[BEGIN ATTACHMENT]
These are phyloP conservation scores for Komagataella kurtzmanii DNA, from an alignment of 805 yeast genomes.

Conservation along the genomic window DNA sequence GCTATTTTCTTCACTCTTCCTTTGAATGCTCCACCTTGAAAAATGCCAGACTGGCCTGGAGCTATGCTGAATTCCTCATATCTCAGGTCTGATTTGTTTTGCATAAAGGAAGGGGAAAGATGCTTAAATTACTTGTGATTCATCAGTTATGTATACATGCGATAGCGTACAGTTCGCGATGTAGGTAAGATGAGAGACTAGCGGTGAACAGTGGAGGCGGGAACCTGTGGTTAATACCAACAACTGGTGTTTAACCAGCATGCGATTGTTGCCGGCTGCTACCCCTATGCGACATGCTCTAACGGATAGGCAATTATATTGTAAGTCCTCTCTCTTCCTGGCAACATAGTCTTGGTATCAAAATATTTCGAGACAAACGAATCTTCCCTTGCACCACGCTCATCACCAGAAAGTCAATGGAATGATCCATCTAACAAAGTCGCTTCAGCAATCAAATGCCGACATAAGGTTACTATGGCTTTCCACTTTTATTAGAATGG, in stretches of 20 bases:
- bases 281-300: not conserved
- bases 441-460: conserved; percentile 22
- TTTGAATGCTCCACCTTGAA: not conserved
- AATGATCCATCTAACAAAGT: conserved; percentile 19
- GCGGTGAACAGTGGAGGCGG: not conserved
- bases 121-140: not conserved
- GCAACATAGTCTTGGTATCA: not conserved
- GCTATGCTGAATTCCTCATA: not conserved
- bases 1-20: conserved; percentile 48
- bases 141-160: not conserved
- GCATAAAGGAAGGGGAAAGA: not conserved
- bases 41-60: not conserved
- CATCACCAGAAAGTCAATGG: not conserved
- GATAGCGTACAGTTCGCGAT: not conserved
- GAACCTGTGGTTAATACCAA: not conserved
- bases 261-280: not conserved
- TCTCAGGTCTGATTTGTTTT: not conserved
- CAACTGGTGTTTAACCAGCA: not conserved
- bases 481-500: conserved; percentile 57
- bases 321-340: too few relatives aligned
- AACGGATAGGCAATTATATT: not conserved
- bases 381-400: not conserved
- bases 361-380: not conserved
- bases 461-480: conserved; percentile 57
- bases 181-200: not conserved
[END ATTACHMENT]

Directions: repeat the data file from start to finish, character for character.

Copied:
These are phyloP conservation scores for Komagataella kurtzmanii DNA, from an alignment of 805 yeast genomes.

Conservation along the genomic window DNA sequence GCTATTTTCTTCACTCTTCCTTTGAATGCTCCACCTTGAAAAATGCCAGACTGGCCTGGAGCTATGCTGAATTCCTCATATCTCAGGTCTGATTTGTTTTGCATAAAGGAAGGGGAAAGATGCTTAAATTACTTGTGATTCATCAGTTATGTATACATGCGATAGCGTACAGTTCGCGATGTAGGTAAGATGAGAGACTAGCGGTGAACAGTGGAGGCGGGAACCTGTGGTTAATACCAACAACTGGTGTTTAACCAGCATGCGATTGTTGCCGGCTGCTACCCCTATGCGACATGCTCTAACGGATAGGCAATTATATTGTAAGTCCTCTCTCTTCCTGGCAACATAGTCTTGGTATCAAAATATTTCGAGACAAACGAATCTTCCCTTGCACCACGCTCATCACCAGAAAGTCAATGGAATGATCCATCTAACAAAGTCGCTTCAGCAATCAAATGCCGACATAAGGTTACTATGGCTTTCCACTTTTATTAGAATGG, in stretches of 20 bases:
- bases 281-300: not conserved
- bases 441-460: conserved; percentile 22
- TTTGAATGCTCCACCTTGAA: not conserved
- AATGATCCATCTAACAAAGT: conserved; percentile 19
- GCGGTGAACAGTGGAGGCGG: not conserved
- bases 121-140: not conserved
- GCAACATAGTCTTGGTATCA: not conserved
- GCTATGCTGAATTCCTCATA: not conserved
- bases 1-20: conserved; percentile 48
- bases 141-160: not conserved
- GCATAAAGGAAGGGGAAAGA: not conserved
- bases 41-60: not conserved
- CATCACCAGAAAGTCAATGG: not conserved
- GATAGCGTACAGTTCGCGAT: not conserved
- GAACCTGTGGTTAATACCAA: not conserved
- bases 261-280: not conserved
- TCTCAGGTCTGATTTGTTTT: not conserved
- CAACTGGTGTTTAACCAGCA: not conserved
- bases 481-500: conserved; percentile 57
- bases 321-340: too few relatives aligned
- AACGGATAGGCAATTATATT: not conserved
- bases 381-400: not conserved
- bases 361-380: not conserved
- bases 461-480: conserved; percentile 57
- bases 181-200: not conserved